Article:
90 years of Sunrise

WARREN — Fastened to the brick wall at the rear entrance of the Sunrise Inn is a smart-looking sign that proudly announces the downtown restaurant was established at a time in the U.S. when consuming alcohol was illegal.

It was during Prohibition in 1929 when the inn came to be, making this year the 90th for its existence.

“There are two secrets, in my opinion, to the success here,” said co-owner Ken Haidaris, who, with a cousin, operated the restaurant for about 27 years. “First of all, the customers, and then the people that work here. They make the place. Without that, let’s face it …”

Haidaris’ father, Thomas, was already involved in the restaurant business when he took over the inn in 1961. Thomas and his brother, Angelo, bought the restaurant in 1979 and 13 years later, Haidaris said, he and his cousin, Dino, took ownership.

Dino retired at the end of 2018, leaving Haidaris with his 50 percent and three new co-owners — his nephew, Thomas Adair; Bobby Miller, who ascended from dishwasher his first day on the job in 1994; and Miller’s father-in-law, Jack Mahan.

They are responsible for a staff of about 70 full- and part-time employees, some, like Corey Azok, who has a month now under his belt making pizza dough to others like John Bolino with decades working at the inn.

“It really is like a big family here,” Haidaris said. “We want people to stay here and be comfortable. Of course, we want them to get the job done.”

The Sunrise was always at the corner of Elm Road and East Market Street, according to Haidaris, but originally, where the dining and bar area is now, was the entire restaurant early on. The dining area was expanded twice, the third and last time in 1979, when it took over space once occupied by a bicycle shop.

The next door banquet hall was an automotive store bought in the late 1980s and made into the hall. In fact, Haidaris’ sister was the first to use it for her engagement party, he said.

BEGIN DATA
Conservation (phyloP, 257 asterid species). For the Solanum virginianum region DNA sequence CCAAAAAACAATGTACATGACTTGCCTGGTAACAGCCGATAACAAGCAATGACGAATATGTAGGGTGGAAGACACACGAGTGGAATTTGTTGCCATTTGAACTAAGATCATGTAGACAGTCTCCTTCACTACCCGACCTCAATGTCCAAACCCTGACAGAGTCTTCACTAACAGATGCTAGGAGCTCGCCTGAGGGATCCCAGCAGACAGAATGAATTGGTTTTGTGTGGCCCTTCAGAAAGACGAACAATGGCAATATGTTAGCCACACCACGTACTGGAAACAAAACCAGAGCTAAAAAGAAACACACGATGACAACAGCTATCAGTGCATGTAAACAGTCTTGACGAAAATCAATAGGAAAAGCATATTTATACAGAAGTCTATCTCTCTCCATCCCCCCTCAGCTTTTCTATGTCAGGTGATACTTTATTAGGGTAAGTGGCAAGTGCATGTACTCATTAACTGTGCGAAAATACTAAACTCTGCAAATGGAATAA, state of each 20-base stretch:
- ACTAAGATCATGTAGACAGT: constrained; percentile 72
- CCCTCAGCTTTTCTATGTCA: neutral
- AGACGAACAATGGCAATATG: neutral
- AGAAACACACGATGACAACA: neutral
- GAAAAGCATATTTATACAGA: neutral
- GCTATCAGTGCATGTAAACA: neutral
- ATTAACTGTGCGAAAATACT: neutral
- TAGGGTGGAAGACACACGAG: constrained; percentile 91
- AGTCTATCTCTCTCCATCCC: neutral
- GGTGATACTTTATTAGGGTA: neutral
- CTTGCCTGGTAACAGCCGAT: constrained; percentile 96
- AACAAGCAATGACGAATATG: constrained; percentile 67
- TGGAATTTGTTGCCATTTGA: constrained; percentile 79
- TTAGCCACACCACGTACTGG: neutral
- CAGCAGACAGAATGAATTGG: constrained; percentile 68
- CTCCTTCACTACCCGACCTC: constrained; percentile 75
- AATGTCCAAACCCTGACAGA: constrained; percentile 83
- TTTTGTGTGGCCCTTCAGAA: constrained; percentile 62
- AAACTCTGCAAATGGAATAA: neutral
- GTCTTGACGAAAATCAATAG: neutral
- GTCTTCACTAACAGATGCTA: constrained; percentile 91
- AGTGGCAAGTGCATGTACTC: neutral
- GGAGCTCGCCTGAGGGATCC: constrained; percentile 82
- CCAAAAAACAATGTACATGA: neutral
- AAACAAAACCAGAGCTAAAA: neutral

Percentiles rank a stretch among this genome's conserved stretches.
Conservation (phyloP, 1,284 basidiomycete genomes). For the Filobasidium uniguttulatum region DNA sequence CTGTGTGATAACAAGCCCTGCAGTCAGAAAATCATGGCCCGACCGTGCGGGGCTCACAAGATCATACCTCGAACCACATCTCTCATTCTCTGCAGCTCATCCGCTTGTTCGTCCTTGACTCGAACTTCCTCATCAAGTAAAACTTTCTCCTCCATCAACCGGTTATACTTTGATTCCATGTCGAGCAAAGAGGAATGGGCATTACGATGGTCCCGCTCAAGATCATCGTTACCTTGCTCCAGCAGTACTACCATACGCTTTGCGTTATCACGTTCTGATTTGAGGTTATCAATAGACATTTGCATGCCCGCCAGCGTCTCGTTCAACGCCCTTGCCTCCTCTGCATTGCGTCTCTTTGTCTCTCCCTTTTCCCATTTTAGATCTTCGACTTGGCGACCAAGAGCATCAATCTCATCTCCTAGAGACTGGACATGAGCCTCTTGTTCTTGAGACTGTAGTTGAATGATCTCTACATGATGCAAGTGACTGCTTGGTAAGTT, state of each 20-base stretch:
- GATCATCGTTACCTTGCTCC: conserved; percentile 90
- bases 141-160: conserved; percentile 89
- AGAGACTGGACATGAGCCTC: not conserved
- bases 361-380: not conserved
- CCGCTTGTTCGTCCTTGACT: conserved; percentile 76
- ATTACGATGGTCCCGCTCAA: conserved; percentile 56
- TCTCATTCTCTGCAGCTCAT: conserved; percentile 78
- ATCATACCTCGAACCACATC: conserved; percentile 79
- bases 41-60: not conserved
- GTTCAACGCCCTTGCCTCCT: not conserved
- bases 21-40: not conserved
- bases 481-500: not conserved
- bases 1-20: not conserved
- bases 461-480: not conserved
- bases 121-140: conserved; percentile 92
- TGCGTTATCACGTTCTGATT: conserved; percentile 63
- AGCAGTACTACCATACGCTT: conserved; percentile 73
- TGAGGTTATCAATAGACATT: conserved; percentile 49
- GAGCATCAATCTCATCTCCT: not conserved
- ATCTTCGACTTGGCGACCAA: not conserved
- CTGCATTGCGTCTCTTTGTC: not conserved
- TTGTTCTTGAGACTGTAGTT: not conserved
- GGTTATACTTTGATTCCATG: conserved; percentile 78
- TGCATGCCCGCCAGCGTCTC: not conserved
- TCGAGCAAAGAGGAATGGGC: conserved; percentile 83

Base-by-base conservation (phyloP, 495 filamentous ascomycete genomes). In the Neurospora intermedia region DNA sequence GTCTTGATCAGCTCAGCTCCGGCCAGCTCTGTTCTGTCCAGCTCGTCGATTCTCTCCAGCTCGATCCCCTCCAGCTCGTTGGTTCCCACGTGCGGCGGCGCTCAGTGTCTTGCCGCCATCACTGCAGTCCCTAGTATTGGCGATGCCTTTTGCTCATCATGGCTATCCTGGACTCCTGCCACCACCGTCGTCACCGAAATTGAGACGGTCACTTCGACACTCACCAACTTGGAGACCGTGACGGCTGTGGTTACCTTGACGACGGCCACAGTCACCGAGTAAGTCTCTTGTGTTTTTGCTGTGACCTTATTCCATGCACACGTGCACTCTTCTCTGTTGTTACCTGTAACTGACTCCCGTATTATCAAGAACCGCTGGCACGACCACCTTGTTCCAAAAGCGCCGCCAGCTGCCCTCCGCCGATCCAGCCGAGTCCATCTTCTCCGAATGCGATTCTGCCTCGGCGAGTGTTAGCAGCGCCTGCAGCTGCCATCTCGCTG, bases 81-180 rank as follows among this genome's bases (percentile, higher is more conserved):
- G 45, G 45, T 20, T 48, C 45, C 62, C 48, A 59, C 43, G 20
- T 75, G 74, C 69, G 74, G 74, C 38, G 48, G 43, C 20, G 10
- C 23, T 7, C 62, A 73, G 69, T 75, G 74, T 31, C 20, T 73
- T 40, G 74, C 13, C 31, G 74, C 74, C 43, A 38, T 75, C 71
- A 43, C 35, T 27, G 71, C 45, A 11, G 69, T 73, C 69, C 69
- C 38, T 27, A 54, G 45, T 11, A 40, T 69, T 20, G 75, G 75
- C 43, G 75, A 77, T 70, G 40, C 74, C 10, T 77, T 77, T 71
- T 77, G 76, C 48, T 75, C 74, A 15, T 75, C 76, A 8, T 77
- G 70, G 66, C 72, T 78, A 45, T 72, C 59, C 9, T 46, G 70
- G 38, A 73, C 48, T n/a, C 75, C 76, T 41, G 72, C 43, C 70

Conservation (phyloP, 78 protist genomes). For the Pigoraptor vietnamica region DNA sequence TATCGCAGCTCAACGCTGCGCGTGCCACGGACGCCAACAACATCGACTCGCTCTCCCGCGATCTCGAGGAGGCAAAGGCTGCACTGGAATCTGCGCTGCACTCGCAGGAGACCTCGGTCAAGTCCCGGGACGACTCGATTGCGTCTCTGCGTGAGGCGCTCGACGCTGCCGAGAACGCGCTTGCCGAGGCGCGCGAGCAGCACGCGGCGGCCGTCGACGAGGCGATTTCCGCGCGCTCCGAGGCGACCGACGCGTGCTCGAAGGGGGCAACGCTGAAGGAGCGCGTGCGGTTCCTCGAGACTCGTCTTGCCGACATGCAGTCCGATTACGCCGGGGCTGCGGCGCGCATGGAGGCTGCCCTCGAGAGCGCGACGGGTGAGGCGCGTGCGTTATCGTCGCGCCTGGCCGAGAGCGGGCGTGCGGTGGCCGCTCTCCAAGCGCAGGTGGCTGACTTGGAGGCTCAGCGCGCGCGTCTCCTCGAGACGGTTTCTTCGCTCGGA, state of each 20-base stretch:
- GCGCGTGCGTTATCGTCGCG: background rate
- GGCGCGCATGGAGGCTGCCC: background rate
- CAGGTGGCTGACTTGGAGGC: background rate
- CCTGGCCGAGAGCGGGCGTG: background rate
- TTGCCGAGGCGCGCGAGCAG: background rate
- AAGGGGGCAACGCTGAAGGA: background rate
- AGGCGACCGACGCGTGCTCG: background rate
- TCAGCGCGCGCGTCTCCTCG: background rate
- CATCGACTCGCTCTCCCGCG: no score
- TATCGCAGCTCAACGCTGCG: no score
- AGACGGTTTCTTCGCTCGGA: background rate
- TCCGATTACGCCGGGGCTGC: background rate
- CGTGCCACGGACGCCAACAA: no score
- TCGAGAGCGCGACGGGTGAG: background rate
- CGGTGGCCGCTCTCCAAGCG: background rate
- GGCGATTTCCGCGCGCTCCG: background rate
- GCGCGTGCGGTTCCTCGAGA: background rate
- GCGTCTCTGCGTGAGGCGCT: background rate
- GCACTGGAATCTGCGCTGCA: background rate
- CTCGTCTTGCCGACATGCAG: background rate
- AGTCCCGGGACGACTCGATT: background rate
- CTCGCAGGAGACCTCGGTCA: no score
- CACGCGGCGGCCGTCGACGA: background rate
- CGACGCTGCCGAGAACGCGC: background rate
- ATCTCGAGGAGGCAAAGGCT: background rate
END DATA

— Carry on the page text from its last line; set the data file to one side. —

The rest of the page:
And then about five years ago, the former Zamarelli real estate office and some nearby homes were bought and torn down to provide for more customer parking.

The restaurant can seat 230 customers. The banquet hall can accommodate about 170 more.

Its menu has evolved over the years — pizza still reigns king — and the decor, too, but to a lesser extent. The walls are lined with old photographs, and it’s unlikely much will change in the future.

And that’s what, in part, makes Sunrise, the Sunrise, Haidaris said.

“I think people in the crazy world that we are in love familiarity. There are people that actually come in and that is their booth. It’s really like Cheers, when you walk in, everybody says ‘hi’ because that’s the way it is,” Haidaris said.

There are some changes that have happened, and one planned. Near the rear exit is a scoreboard gotten from the old elementary school in Champion that has been painted scarlet and gray and displays the scores of Ohio State University’s football team during the season. It might be used to display the university’s basketball scores, too.

And then there are plans for a Dave Grohl wall to honor the Warren native who fronts the Foo Fighters. The centerpiece is an autographed Foo Fighters guitar, Haidaris said.

“I wouldn’t do anything different,” said Haidaris, who started in the restaurant business at 9 years old washing dishes at his uncle’s diner on U.S. Route 422. “I got to work with my dad and uncle for years. I consider myself very fortunate because I see people move away and don’t see their family except two or three times a year. I was lucky, my dad and I worked together.”

As far as the future of the inn, said Haidaris, “The basic formula will stay the same. Menu items will come and go. Fads will come and go, but really, if you look at the past, you can see our future.”